By Robert Simonson
19 Apr 2012
Photo by Joan Marcus
Norris doesn't perform in his own plays — "I don't think I can do both jobs well," he says — but he does think about how he might play the people he creates. "I don't think it's possible for me to write a character if I don't think I could act it," he explains. "I think writing is a private improvisation. I've never had the courage to be an improvisational actor, so I do it in secret, and let other people do it."
Though he calls acting "the thing I wanted to do my entire life," Norris seems content to neglect his old trade. "I kind of feel I got my fill of doing that, and also reached the limits of what I can convey as an actor." Neither does he necessarily hold the acting game up as a terribly high calling. He once called it a "lazy person's job," and stands by that characterization.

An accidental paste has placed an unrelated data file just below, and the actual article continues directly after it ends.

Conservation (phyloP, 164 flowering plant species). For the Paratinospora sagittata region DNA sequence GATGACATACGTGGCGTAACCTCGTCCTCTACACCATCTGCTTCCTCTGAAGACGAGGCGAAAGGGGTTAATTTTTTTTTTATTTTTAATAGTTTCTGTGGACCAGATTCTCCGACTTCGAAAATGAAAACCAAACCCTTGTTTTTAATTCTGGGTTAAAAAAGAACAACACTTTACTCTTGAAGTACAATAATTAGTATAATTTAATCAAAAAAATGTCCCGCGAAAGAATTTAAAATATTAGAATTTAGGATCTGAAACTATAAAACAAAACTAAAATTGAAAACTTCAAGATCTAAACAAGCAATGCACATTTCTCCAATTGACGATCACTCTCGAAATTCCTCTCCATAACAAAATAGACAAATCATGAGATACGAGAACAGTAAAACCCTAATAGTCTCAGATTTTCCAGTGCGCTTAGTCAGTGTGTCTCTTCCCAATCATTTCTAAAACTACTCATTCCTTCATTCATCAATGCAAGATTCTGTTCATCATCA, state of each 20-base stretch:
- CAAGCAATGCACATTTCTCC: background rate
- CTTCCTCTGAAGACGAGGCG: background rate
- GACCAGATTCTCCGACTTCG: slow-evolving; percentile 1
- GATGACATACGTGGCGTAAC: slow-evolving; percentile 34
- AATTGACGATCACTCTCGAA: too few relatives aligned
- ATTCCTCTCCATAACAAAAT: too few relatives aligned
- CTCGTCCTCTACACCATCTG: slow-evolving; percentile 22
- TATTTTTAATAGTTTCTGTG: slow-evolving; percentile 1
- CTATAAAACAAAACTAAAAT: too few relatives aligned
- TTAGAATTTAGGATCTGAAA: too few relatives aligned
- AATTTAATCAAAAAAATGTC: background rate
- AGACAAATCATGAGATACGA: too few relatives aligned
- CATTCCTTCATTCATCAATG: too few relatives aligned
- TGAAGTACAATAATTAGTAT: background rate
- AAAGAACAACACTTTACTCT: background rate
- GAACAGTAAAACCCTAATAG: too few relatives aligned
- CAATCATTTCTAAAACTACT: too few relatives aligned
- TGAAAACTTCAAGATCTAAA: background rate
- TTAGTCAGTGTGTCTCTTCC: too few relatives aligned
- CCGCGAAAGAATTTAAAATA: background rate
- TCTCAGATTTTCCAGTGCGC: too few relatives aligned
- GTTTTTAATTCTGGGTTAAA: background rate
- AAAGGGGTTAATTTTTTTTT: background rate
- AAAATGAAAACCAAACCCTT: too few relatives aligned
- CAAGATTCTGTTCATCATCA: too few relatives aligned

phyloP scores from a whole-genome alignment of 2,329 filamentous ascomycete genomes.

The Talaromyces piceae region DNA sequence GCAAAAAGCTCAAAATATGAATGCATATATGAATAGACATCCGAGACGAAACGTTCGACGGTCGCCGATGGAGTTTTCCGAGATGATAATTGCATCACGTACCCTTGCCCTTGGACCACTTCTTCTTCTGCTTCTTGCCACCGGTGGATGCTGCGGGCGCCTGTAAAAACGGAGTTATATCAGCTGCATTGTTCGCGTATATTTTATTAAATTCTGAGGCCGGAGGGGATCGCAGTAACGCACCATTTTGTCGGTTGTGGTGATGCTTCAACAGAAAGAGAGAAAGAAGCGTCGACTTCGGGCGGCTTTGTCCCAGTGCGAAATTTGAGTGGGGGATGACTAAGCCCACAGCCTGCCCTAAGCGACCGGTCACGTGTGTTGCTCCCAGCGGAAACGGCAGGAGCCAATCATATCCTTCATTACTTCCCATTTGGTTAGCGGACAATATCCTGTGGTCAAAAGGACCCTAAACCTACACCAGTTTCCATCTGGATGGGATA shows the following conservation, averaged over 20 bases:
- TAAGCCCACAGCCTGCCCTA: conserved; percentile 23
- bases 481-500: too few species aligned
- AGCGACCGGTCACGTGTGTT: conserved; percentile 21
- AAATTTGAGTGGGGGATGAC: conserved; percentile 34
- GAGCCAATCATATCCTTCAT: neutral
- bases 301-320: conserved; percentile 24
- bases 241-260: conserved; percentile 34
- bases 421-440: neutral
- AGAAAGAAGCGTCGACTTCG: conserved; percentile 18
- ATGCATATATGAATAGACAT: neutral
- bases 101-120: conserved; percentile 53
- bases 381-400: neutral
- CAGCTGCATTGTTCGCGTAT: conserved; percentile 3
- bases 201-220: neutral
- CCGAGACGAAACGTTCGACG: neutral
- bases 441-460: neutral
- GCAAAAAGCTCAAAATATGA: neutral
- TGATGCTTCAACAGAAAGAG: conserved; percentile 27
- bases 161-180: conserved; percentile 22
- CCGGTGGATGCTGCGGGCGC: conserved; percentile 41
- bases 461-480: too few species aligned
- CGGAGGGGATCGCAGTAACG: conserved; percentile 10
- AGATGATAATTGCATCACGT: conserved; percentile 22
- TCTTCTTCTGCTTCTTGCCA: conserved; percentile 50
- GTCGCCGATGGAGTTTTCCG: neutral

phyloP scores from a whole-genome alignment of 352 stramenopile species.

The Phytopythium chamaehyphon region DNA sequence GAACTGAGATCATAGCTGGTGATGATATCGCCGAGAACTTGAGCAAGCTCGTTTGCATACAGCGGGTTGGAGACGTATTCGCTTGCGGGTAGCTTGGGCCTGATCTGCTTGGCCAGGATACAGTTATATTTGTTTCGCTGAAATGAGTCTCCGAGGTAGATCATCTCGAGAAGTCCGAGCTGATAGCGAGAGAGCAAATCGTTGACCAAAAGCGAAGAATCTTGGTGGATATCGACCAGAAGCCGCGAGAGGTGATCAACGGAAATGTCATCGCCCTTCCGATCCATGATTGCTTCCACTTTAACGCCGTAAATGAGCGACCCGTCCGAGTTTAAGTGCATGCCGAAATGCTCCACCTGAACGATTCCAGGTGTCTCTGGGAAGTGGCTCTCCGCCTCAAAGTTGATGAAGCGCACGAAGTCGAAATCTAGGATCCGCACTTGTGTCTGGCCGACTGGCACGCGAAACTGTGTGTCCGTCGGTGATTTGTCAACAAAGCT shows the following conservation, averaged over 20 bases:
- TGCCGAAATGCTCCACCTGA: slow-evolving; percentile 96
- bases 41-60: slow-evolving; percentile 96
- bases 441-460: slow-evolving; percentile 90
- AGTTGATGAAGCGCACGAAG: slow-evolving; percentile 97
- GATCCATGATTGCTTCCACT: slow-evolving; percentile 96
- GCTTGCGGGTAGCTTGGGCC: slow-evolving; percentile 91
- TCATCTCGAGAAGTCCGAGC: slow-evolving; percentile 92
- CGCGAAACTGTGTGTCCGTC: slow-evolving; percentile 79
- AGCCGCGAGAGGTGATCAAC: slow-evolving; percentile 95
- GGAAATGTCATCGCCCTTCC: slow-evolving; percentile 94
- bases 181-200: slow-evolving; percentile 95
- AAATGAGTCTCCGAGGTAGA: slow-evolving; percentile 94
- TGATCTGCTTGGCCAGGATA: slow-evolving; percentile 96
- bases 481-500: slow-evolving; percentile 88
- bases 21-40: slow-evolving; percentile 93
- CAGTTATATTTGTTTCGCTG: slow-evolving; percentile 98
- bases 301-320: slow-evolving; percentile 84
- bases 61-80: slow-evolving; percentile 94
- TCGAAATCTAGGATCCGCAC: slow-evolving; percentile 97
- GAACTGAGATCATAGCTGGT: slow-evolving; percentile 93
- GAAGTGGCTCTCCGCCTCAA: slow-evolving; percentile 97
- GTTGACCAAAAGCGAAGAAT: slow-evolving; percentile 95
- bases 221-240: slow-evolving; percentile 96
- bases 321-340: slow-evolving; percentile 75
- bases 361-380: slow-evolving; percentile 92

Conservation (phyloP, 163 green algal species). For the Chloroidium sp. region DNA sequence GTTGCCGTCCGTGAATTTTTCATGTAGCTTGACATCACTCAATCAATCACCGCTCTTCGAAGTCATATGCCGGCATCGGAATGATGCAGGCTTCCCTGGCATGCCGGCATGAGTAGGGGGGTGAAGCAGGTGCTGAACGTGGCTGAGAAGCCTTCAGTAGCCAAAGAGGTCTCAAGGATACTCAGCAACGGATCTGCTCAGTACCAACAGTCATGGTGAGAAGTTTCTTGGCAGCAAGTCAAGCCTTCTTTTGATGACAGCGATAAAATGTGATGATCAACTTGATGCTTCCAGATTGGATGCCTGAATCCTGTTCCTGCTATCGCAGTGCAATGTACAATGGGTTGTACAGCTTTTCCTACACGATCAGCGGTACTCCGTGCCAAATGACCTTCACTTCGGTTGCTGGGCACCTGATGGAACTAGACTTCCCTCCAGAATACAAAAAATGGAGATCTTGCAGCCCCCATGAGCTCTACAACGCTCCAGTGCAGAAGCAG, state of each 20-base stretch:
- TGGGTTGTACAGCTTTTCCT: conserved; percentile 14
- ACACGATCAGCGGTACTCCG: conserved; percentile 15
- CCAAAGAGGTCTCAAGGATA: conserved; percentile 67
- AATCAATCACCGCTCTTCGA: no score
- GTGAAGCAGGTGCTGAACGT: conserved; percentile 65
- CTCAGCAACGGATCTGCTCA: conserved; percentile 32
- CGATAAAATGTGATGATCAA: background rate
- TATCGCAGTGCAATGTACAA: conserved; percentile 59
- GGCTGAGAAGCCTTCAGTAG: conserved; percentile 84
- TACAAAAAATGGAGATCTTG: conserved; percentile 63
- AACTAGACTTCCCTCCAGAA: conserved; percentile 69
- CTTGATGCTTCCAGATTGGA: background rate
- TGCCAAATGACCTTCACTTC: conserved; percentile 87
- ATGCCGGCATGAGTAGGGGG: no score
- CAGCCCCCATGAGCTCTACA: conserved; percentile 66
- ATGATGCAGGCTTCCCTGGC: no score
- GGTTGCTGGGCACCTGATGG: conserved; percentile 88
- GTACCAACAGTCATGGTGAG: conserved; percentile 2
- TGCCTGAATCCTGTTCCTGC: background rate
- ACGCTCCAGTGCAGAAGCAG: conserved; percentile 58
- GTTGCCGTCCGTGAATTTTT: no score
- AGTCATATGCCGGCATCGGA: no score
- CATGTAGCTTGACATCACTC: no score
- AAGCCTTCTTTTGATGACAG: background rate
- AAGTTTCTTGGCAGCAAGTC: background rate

"Being in a play, once you get out of rehearsal into the run of the play, you work two hours a day," he says. "It's not such a hard job." (Before the actors out there howl in indignation, know that Norris thinks that "writing is even lazier.") What isn't a lazy person's job, he says, "is acting in a television series that shoots for..." He pauses briefly before thinking better of following this line of thought. "I don't want to get into that whole thing that has recently happened to me."
|photo by Joan Marcus|
Obviously, the production was eventually salvaged by other producers. And the writer is grateful, while remaining, well, Bruce Norris. "When you grow up you imagine things — the Pulitzer Prize, Broadway, the Royal Court — as things that happen in some Valhalla, some exalted realm that you're looking up to. It's incredibly gratifying to finally reach that supposed summit. But then when you get there and you look around and think, 'Oh, it looks the same here as it does everywhere else,' you think, 'Gosh, these are people just like me.'"
(A version of this article appears in the May 2012 issue of Playbill.)